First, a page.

South Korea’s exports declined for the fifth consecutive month in May, dragged down by a prolonged trade war between the world’s two largest economies -- US and China-- and a fall in chip shipments.
According to the Korea Customs Service on Monday, exports in the first 10 days of the month dropped by 6.4 percent to $13 billion from the same period last year, posting a trade deficit of $2.1 billion. Exports have been declining since December.
By segment, semiconductor exports fell 31.8 percent, while liquid-crystal display panels and car parts dropped by 48.2 percent and 11.2 percent, respectively.
This data comes after Samsung Electronics’ operating profit plunged 60 percent in the first quarter, hit by waning demand for its memory chips and display panels.
Exports of petrochemicals and automobiles rose by 10.5 percent and 19.2 percent, respectively, driven by the oil price rise and launch of new car models.
By region, exports to China and the US dropped 16.2 percent and 2.8 percent. respectively, affected by their prolonged trade conflict.
Exports to the Middle East nations dropped by 30 percent due to their lackluster economic performance.
Industry watchers said Asia’s fourth-largest economy would continue to see a contraction in exports as the trade battle between the US and China is escalating.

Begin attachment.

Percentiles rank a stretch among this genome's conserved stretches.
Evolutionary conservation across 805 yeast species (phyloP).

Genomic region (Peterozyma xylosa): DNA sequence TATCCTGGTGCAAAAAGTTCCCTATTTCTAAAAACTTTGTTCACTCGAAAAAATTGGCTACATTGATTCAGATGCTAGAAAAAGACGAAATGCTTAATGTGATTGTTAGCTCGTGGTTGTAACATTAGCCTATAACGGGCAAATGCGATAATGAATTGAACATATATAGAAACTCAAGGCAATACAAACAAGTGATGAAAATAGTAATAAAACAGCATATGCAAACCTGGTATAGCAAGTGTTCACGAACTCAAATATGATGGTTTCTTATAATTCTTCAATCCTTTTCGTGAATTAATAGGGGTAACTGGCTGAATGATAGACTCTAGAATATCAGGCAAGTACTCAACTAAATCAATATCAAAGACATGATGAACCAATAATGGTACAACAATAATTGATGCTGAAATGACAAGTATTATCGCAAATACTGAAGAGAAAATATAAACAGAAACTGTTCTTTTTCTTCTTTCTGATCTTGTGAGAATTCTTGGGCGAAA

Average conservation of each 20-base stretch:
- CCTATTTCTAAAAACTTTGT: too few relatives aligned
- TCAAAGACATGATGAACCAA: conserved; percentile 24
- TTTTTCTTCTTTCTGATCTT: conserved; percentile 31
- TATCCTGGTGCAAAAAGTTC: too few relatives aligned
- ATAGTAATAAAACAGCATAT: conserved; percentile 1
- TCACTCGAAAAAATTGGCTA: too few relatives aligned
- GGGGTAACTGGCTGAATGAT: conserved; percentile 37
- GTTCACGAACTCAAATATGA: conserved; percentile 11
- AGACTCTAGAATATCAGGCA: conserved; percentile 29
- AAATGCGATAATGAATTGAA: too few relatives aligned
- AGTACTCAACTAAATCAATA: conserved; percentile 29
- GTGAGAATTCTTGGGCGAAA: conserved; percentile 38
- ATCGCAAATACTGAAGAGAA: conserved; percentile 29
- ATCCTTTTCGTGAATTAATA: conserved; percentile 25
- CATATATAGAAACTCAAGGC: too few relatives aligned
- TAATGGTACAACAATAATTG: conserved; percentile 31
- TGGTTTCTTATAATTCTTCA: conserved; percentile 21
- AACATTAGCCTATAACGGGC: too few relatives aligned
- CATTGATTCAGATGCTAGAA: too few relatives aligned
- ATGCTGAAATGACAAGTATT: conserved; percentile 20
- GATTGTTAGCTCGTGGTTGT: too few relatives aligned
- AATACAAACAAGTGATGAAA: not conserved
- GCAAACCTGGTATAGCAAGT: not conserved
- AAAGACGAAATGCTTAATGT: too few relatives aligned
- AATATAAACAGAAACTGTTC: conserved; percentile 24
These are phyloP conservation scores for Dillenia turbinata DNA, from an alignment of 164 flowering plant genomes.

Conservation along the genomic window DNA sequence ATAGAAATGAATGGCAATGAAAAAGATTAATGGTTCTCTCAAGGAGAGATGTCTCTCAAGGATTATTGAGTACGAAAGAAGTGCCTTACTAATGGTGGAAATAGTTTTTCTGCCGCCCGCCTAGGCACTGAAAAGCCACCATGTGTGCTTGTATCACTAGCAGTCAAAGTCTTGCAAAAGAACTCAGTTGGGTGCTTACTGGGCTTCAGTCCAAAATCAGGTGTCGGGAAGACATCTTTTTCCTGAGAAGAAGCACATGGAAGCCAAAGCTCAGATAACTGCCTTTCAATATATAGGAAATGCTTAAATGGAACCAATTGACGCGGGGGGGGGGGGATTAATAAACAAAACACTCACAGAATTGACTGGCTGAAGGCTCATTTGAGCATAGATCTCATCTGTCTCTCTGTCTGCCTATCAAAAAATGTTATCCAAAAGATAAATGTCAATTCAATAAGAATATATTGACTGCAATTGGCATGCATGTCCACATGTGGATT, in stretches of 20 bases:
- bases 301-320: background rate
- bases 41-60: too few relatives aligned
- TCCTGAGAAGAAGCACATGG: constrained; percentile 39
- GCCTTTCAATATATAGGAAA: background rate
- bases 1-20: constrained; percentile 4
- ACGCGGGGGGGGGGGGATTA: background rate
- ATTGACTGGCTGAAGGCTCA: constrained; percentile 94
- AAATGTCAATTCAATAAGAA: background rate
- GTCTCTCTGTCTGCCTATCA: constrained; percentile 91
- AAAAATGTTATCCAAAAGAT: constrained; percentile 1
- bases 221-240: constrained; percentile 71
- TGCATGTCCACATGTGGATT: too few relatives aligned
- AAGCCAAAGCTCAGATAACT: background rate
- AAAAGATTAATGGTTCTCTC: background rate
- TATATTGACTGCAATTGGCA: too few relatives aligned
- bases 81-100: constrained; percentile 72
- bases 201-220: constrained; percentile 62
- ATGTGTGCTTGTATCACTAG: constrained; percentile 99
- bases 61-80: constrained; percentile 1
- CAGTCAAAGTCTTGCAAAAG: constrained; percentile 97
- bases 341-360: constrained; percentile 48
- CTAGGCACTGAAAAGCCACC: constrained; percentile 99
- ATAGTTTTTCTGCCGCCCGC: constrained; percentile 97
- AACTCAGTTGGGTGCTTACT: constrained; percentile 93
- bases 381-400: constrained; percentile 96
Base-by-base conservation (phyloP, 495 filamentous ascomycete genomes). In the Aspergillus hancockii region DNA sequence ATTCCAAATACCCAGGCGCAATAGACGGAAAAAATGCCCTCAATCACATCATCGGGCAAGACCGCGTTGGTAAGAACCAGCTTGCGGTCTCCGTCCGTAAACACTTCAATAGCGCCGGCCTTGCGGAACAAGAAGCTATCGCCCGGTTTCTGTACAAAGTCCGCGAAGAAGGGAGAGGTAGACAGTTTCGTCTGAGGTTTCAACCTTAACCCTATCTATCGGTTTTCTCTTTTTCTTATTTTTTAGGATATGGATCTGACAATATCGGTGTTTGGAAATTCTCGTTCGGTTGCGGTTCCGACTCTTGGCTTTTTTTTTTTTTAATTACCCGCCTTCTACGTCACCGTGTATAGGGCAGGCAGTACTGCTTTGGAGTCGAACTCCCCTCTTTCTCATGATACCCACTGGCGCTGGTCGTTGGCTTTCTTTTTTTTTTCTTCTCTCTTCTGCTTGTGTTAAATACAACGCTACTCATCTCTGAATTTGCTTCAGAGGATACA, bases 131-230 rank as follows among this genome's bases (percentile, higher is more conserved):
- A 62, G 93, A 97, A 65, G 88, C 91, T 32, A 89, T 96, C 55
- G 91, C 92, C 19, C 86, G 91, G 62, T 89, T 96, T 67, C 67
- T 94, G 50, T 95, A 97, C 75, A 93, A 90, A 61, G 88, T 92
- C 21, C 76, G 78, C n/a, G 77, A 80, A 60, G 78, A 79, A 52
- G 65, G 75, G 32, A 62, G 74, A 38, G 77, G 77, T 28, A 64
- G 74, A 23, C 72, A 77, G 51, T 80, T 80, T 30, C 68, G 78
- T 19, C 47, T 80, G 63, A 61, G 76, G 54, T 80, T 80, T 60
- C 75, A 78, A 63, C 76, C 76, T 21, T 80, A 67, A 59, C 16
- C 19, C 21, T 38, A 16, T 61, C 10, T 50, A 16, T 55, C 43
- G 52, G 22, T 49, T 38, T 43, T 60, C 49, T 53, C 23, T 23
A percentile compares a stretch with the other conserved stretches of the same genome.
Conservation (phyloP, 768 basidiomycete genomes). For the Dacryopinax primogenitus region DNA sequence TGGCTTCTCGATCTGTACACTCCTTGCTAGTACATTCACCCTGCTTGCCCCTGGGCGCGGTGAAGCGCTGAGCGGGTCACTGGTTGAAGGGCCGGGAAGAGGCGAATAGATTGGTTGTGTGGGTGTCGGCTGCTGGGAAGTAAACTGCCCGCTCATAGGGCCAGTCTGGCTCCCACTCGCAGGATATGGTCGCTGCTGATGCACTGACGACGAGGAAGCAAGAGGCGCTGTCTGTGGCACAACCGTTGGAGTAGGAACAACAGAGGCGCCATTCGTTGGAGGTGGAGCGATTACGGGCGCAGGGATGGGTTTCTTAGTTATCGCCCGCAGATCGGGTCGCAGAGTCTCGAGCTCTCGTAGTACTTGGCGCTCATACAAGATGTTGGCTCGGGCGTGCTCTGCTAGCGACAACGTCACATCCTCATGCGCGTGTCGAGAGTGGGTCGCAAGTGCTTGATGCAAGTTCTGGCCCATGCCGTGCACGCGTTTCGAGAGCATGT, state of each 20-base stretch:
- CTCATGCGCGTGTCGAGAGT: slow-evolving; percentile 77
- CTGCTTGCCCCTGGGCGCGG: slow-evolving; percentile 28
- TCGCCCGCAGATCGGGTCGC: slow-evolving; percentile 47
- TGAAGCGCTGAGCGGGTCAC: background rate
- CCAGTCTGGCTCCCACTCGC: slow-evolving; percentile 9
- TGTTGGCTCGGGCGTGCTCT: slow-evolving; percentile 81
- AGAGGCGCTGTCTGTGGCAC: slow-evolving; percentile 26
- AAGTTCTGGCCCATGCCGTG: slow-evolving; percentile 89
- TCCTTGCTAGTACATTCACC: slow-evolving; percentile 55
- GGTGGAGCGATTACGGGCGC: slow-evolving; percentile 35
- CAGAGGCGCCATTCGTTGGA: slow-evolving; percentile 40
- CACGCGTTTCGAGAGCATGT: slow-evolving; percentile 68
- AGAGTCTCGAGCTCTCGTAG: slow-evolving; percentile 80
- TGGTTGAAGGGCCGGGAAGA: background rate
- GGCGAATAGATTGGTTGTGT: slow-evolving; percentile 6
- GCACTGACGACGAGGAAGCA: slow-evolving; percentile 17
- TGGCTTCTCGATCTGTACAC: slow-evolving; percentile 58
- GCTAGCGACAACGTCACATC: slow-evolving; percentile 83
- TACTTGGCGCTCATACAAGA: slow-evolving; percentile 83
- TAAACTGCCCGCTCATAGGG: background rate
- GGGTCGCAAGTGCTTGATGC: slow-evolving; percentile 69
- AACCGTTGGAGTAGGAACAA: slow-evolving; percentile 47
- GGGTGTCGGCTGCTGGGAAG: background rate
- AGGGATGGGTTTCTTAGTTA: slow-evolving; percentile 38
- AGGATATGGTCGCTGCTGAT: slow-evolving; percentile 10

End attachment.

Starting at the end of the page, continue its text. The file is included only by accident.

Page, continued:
Last week, the US increased tariffs on $200 billion of Chinese goods from 10 percent to 25 percent, heightening tensions with China, which immediately said it would impose “necessary countermeasures.”
The tariff hike would lead to “a drop of 0.1 percent in Korea’s exports in the global market due to falling demand for intermediate goods from China,” said Moon Byung-ki, a researcher at the Korea International Trade Association.
China’s slow economic growth would also lead to a further 0.04 percent fall in the nation’s exports in the global market, he added.
According to a recent report of the Korea Development Institute, the nation’s economy is weak on slowing investments and exports. Concerns are high about an export slowdown to China.
On Monday, Lee Ho-seung, the first vice minister of economy and finance, convened a macroeconomy and finance meeting in Seoul, attempting to weather the global economic uncertainties fueled by the trade dispute.
“If the trade war between the US and China is prolonged, the global economic slowdown and trade contraction will be negative to (Korea’s) exports,” he said.
The government plans to frequently hold meetings with related ministries by monitoring the global financial markets. It has vowed to make efforts to diversify trade destinations to respond to the structural challenges.
By Shin Ji-hye (email@example.com)